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More than half of Britain has seen wages rise faster than house prices in the last 10 years, research by a mortgage lender has suggested.

Edinburgh and Birmingham are among the 54% of areas where pay has outpaced property prices since 2007, the Yorkshire Building Society found.

Yet the gap between wages and house prices has widened dramatically in other areas.

The building society suggested this had accentuated a north-south divide.

Across London and much of southern England, it has become “increasingly difficult for first-time buyers and those wanting to move up the housing ladder”, said Andrew McPhillips, chief economist at the Yorkshire Building Society.

“However, the north of England, Wales and Scotland present a different picture entirely, with many places more affordable than they were before the credit crunch,” he said.

“While some northern cities, such as Manchester, are less affordable than they were in 2007, in much of the north of England, Scotland and Wales, the gap between earnings and house prices is around a third of the average for London.”

The analysis compares earnings data for each area from the Office for National Statistics (ONS) with Land Registry house price data at local authority level.

This is a relatively narrow definition of “affordability” as it ignores issues such as falling mortgage rates and the decreasing proportion of disposable income that is spent on home loan repayments.

Overall, the Yorkshire concludes that wage rises have effectively kept pace with increasing property prices in Britain compared with 10 years ago.

In England, house prices rose faster, with the typical home costing 8.2 times median average pre-tax earnings for a single full-time employee compared with 7.9 times in 2007.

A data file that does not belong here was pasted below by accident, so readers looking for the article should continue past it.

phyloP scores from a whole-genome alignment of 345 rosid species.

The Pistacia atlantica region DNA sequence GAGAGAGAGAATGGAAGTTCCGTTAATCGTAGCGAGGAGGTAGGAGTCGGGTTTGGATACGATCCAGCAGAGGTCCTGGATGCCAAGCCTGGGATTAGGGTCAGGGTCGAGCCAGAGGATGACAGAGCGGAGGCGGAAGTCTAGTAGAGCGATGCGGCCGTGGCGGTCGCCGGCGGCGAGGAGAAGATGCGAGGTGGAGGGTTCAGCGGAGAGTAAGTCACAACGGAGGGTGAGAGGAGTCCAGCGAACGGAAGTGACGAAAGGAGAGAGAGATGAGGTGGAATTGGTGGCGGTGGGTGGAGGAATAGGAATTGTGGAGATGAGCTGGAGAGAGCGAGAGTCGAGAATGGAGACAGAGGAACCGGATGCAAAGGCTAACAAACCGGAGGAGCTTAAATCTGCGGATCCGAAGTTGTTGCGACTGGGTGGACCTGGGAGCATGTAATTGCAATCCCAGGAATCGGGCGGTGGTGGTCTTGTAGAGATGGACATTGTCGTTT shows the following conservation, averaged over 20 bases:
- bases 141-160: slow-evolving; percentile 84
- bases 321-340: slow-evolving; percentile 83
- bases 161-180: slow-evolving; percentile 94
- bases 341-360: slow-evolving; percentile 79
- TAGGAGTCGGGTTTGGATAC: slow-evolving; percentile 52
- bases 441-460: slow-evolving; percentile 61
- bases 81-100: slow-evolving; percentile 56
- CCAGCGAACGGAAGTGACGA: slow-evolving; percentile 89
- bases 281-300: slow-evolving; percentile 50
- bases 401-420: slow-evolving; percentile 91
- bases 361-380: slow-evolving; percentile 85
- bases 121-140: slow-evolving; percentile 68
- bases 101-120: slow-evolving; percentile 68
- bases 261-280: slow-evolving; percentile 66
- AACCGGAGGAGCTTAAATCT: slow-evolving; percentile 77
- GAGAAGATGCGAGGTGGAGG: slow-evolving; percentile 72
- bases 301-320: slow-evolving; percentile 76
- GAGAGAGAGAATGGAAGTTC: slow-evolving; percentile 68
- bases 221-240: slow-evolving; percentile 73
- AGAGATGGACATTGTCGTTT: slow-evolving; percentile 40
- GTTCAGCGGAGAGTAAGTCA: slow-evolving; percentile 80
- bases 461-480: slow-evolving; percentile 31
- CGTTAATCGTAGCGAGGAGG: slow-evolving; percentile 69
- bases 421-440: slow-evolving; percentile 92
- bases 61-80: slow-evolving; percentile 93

In Scotland, wages rose faster – with the current house price five times the size of typical average earnings in Scotland, compared with 6.2 times in 2007.

The same was true in Wales where the ratio has changed from 6.9 times earnings in 2007 to 5.7 times now.

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Biggest changes

Three areas of Scotland have seen the biggest shift in wages rising faster than house prices compared with 10 years ago, according to the analysis.

They include Inverclyde, where house prices are 3.67 times average full-time gross earnings in the area now compared to 6.38 times a decade ago. The other two biggest movers were North Ayrshire and West Dunbartonshire.

At the other end of the scale was the Three Rivers local authority area in Hertfordshire, which has seen house prices rise from 9.83 times typical full-time earnings in that area in 2007 to 15.83 times now.

The next two biggest movers in that direction were the London borough of Haringey, where house prices are 17.5 times that area’s typical earnings, and the London borough of Westminster which sees the average home cost more than £1m, or 24 times average earnings there.


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